While making my initial plans for spending my weekends in Tokyo I came across several themed cafes. I’ve heard about these before, and many of them only run for a certain time while the theme itself is popular, though several are constantly operating such as the Gundam Café in Ahkihabara. I’d never really been to cafes back in America, unless one wanted to count the Starbucks located on campus, but I would always buy my coffee and leave. I would never sit down for a meal, which meant I never had the sort of experience that comes from the atmosphere of these places.
The one I wanted to visit first was only running from August to September and is themed on a currently running animation called ‘Dangan Ronpa’. Being a huge fan of this show I figured this was a must do for my first weekend in Tokyo, considering how short the running period is. Finding the café itself was a hassle, as these places aren’t really out in the open and heavily advertised, save for some popular Maid Cafes, and this one was tucked away on the fifth floor of a building down the main road of Akihabara. When my party of three arrived we were told that we’d have to wait an hour and a half for our table so we passed the time by wandering the stores below which were filled with various Anime Goods, Music groups, and other Pop Culture goods. After the wait we were finally welcomed in for the experience.
The café itself was small, not nearly as grand as I had pictured. The walls were lined with screenshots from the show while the promotional trailer constantly played on loop in three widescreens at the back. The tables were set for four people and were relatively small so once we got our dishes we had a bit of a struggle fitting them on since we were trying to share them. The current menu had 9 themed drinks and 6 themed dishes, and the prices weren’t too bad. I knew the café would be a little expensive at most dishes being 740 yen a piece, which was why going in a group to taste multiple dishes ended up being the best idea. We were given an hour time limit to spend in the café itself and with our food we were given several free promotional items just for buying something at the café at all. We made use of the hour and even with the blasting opening theme and the chattering people, it felt oddly relaxing and also exhilarating at the same time.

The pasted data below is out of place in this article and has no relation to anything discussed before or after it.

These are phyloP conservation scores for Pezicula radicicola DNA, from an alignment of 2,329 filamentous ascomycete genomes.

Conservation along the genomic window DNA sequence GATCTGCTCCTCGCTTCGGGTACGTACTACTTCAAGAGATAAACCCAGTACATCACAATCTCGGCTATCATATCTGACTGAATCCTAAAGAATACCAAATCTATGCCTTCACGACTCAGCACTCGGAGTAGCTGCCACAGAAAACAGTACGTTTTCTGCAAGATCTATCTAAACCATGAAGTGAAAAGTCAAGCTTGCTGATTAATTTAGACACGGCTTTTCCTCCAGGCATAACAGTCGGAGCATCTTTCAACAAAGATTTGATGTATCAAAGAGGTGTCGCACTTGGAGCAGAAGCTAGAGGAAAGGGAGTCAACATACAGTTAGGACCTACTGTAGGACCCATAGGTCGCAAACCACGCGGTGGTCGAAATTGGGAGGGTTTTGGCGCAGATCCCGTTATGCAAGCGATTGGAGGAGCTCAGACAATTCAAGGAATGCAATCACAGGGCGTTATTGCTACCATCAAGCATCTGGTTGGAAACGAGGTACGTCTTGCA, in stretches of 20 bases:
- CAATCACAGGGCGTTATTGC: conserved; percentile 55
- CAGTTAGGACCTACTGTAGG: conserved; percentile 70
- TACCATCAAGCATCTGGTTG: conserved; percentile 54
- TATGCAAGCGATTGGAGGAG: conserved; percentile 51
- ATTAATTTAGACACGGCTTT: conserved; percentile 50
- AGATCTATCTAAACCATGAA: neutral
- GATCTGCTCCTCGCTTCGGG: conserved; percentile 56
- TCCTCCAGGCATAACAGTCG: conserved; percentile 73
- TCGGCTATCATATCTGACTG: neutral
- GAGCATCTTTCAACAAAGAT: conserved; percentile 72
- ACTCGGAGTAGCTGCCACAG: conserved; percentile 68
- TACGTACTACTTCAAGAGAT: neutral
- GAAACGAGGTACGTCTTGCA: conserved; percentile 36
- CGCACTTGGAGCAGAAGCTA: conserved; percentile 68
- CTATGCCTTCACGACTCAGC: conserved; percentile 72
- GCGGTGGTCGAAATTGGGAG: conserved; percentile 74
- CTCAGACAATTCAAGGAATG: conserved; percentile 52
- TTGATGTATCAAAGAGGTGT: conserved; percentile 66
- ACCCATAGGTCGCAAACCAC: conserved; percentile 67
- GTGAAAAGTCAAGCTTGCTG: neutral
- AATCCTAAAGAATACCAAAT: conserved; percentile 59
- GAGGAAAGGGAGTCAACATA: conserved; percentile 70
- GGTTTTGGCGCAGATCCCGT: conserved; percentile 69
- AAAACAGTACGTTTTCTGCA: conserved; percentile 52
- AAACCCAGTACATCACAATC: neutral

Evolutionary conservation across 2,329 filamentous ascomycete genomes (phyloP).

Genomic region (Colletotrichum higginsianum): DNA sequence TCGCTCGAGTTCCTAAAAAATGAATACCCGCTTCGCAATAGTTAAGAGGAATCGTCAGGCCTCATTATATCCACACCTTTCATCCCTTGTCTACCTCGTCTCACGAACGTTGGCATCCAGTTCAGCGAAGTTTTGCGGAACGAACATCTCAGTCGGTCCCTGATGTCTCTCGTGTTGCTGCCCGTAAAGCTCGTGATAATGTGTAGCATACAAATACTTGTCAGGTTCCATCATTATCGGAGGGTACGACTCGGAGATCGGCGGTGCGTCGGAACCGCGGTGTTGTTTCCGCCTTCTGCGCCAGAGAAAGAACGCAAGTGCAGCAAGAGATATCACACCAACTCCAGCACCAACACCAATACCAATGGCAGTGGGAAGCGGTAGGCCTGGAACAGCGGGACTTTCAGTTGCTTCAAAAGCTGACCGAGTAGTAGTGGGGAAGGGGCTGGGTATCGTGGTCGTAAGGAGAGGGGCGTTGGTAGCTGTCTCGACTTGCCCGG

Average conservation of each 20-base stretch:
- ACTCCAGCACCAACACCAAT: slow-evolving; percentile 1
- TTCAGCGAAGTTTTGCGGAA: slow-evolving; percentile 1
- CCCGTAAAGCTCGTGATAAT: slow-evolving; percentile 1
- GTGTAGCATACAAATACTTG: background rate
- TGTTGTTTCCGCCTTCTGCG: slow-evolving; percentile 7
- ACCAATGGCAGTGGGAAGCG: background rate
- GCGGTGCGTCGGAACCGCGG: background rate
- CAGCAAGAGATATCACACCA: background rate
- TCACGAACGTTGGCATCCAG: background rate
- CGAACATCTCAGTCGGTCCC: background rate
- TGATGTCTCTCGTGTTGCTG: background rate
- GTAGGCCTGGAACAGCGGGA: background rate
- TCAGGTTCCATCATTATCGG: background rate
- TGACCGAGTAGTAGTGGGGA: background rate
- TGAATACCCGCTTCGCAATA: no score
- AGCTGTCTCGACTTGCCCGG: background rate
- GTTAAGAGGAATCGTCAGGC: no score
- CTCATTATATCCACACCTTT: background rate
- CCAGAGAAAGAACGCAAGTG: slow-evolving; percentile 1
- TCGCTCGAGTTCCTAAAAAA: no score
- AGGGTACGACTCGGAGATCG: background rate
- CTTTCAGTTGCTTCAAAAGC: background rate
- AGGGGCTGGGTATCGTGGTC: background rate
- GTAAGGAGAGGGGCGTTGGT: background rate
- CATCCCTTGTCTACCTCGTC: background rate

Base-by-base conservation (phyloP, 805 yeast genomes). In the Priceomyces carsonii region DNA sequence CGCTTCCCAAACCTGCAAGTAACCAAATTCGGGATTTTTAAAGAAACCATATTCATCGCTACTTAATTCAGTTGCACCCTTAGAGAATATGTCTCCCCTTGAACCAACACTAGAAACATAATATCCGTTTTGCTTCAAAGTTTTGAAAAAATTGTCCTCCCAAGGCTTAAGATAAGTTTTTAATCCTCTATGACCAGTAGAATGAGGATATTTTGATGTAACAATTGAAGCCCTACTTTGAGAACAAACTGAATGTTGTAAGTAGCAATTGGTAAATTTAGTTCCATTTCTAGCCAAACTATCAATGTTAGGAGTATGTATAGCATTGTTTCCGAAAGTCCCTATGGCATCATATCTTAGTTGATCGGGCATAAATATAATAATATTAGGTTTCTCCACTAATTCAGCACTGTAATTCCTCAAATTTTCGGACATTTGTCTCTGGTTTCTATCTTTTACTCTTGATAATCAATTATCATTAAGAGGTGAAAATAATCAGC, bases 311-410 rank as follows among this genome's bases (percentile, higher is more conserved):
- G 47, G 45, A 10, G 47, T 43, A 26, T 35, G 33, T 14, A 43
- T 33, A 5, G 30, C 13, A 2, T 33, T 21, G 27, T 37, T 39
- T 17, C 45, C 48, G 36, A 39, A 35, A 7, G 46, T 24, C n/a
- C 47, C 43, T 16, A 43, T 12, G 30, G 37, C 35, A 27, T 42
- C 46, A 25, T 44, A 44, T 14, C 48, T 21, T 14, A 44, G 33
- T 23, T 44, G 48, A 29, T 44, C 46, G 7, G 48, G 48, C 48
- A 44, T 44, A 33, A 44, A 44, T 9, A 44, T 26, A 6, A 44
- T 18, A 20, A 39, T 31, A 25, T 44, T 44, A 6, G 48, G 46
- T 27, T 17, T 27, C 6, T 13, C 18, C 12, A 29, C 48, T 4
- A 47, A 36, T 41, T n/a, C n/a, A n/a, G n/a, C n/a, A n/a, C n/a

This was just a taste of what the cafes in Japan have to offer, and they serve multiple purposes. One of my classmates is being paid to tutor English and they work from whatever café location coincides for both student and teacher; so the cafes serve a form of business. Themed cafes, like the Dangan Ronpa one, are purely for the recreation and experience while more common ones can be business places, meeting places, or just somewhere to relax. Some are cheap, such as a smaller café I pass on the way to school with reasonably priced coffee and cheesecakes at only 280 yen. The more popular ones that draw in a crowd tends to be a bit pricier, since the experience alone is worth the price of admission. The themed cafe almost felt like being in an amusement park while the smaller one felt like reclining in my room.
I don’t plan to halt my café ventures here, as this weekend I plan to check out a Butler café, the female guest tailored counterpart to the popular Maid cafes in Akihabara. And later we’ll be making a trip to Shibuya for a Bunny café. I never really took the time to sit down and enjoy the experience of just eating or anything else back home, since I was constantly moving or took my food to go when I wasn’t at a restaurant. But the cafes feel different. They aren’t a place to just pass by and leave, but people of all ages will stop and spend some time, which makes sense considering the daily strain of their working lives. In the morning it’s common to find businessmen with coffee in their hands reading some report or the morning paper before work. Other times there will be children, elders, and students all gathered under one roof. It’s an odd, but peaceful coexistence that I certainly plan to make further use of.